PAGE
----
Voyaging canoes, failed sea-steading sea states, breaching ocean plastic, deep-sea mining, and more! Monday Morning Salvage: July 2, 2018

Foghorn (A Call to Action!)

Flotsam (what we’re obsessed with right now)

Atlas Obscura is on a roll this week with some seriously fabulous ocean coverage, including my new favs:

The wreck of the Jalisco. ASSOCIATED PRESS

The Levee (A featured project that emerged from Oceandotcomm)

Read More

Farting oysters, bombing sea lions, and a new trash island? It must be the Monday Morning Salvage! November 20, 2017

Fog Horn (A Call to Action)

  • It’s Native American History Month. Southern Fried Science recognizes that our servers are housed on the occupied land of the Timpanogos people while the majority of our writers live on unceded Powhatan territory. This November, Try Something New: Decolonize Your Mind.

Flotsam (what we’re obsessed with right now)

Read More

Deep-sea Disco, Giant Icebergs, Pokémon Go, and more! Monday Morning Salvage: April 24, 2017

Fog Horn (A Call to Action)

  • Still time! The EPA is seeking public input on the new administrations approach to environmental regulations. They are required to seek public input. They are required to respond to public input. Go tell them how you feel. Public comments close May 15. Here’s the docket with instructions on how to comment: Evaluation of Existing Regulations.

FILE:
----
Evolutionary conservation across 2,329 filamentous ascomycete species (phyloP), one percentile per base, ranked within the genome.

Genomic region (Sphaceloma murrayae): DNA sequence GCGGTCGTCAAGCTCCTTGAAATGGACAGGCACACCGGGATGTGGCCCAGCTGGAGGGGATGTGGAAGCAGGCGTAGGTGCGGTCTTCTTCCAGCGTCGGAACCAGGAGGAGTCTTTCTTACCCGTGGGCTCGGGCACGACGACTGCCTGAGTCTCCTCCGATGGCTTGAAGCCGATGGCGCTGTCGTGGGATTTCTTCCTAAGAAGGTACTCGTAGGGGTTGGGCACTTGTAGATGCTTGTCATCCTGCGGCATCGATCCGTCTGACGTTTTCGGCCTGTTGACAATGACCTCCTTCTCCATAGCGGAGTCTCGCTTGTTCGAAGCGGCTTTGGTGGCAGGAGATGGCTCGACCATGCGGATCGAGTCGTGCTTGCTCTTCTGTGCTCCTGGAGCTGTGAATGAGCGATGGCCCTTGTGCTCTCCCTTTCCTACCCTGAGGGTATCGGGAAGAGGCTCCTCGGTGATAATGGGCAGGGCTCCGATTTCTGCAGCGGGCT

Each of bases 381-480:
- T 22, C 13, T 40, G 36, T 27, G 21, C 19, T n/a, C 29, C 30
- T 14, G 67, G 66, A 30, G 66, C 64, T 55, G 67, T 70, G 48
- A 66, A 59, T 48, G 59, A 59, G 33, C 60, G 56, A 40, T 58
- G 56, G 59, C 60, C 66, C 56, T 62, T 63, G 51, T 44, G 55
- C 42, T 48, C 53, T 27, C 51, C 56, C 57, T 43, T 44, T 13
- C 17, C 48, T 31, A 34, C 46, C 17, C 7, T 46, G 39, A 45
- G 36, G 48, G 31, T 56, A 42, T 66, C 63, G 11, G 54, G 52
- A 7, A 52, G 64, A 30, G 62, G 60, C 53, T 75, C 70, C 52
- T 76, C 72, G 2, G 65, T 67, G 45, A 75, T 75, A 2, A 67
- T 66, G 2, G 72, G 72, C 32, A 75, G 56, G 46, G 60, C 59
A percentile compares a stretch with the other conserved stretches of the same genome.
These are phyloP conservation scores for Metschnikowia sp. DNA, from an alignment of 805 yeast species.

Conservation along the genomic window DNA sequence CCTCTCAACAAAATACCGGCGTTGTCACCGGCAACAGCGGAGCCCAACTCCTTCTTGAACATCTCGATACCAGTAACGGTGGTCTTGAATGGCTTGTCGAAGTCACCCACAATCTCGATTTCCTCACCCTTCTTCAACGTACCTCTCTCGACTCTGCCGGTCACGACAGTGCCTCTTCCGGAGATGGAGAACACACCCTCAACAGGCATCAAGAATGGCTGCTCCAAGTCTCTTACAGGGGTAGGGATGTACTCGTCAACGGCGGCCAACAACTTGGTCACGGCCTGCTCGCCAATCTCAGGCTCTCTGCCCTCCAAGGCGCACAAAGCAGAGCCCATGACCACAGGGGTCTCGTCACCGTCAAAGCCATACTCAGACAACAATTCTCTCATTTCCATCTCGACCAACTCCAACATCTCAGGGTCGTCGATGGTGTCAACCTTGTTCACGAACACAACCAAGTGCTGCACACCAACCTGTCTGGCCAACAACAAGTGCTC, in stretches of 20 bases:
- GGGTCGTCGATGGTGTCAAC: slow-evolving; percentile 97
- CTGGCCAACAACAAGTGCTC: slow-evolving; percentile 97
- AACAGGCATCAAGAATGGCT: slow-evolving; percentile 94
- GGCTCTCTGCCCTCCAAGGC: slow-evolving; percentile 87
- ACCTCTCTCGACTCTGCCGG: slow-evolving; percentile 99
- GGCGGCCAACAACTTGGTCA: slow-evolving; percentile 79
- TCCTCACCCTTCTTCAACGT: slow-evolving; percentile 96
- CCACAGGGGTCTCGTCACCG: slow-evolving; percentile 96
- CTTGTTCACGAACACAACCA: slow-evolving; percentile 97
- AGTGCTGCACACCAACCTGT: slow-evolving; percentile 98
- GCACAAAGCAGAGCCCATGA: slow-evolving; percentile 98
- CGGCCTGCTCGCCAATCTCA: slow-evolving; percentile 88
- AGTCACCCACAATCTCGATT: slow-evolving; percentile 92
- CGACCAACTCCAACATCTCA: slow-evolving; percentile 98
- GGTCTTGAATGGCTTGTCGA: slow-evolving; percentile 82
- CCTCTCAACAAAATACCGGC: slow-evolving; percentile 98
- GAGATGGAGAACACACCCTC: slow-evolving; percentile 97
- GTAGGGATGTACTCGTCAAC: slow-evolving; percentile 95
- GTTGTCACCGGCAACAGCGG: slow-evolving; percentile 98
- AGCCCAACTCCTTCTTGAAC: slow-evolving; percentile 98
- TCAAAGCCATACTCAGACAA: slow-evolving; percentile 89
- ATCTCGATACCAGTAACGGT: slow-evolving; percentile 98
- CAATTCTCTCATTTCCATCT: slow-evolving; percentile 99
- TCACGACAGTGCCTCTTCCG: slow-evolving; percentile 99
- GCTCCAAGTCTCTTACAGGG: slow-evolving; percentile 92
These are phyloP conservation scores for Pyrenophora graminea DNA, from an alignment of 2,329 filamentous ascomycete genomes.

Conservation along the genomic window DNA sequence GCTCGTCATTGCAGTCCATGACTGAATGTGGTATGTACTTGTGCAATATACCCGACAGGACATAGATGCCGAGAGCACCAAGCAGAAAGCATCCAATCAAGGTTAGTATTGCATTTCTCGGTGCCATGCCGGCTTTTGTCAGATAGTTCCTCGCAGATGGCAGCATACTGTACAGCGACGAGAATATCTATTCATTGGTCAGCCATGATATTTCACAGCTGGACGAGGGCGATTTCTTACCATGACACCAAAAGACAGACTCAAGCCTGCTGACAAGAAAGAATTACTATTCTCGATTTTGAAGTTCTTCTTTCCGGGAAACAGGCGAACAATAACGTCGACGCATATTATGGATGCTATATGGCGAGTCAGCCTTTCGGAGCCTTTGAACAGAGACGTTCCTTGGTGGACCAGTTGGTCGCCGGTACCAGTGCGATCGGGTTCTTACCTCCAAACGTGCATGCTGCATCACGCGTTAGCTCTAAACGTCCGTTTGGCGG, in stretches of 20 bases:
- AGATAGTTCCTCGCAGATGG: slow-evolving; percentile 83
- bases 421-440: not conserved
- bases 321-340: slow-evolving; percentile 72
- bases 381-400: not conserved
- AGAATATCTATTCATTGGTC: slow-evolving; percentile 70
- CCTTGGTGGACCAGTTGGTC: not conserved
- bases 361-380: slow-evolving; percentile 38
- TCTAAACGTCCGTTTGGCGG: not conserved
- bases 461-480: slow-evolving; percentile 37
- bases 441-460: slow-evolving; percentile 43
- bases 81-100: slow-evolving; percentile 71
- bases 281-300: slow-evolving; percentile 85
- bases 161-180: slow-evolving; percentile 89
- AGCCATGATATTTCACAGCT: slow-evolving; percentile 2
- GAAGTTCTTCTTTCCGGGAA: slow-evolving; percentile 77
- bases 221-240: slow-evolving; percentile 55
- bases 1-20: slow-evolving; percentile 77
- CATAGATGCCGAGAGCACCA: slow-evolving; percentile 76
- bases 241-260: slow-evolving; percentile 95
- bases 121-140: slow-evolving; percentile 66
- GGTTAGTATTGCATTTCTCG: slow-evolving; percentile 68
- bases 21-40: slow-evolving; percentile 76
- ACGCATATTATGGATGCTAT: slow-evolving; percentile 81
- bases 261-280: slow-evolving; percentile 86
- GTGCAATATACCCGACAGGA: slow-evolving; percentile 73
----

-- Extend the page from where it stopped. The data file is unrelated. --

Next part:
Flotsam (what we’re obsessed with right now)

  • This deep-sea mining Disco video is something.

Jetsam (what we’re enjoying from around the web) Read More

Project S – The creation of the Rimicanoe

Rimicaris exoculata

Rimicaris exoculata, the eyeless vent shrimp is an iconic member of hydrothermal vent communities on the Mid-Atlantic Ridge. The shrimp is characterized by a lack of eyes, an enlarged carapace, chemoautotrophic symbionts that they farm in their gills, and, most curiously, large photoreceptors on the top of its carapace. A solution to the mysterious eyespots was first hypothesized by Cindy Lee Van Dover, who inferred that Rimicaris exoculata can “see” low-level light produced by hydrothermal vent effluent.

Iconic, novel, biologically fascinating; of all the adjectives I can think of to describe Rimicaris exoculata, the one that jumps immediately to mind is sort-of-canoe-shaped. In fact, it’s so sort-of-canoe-shaped that this hydrothermal vent shrimp needs to have a canoe made in its image.

Presenting the grand unveiling of Project S – the Rimicanoe (sensu strictissimo Rimicaris exocu-yacht-a)!

Project S revealed! The <i>Rimicanoe</i>

Project S revealed! The Rimicanoe!

Read More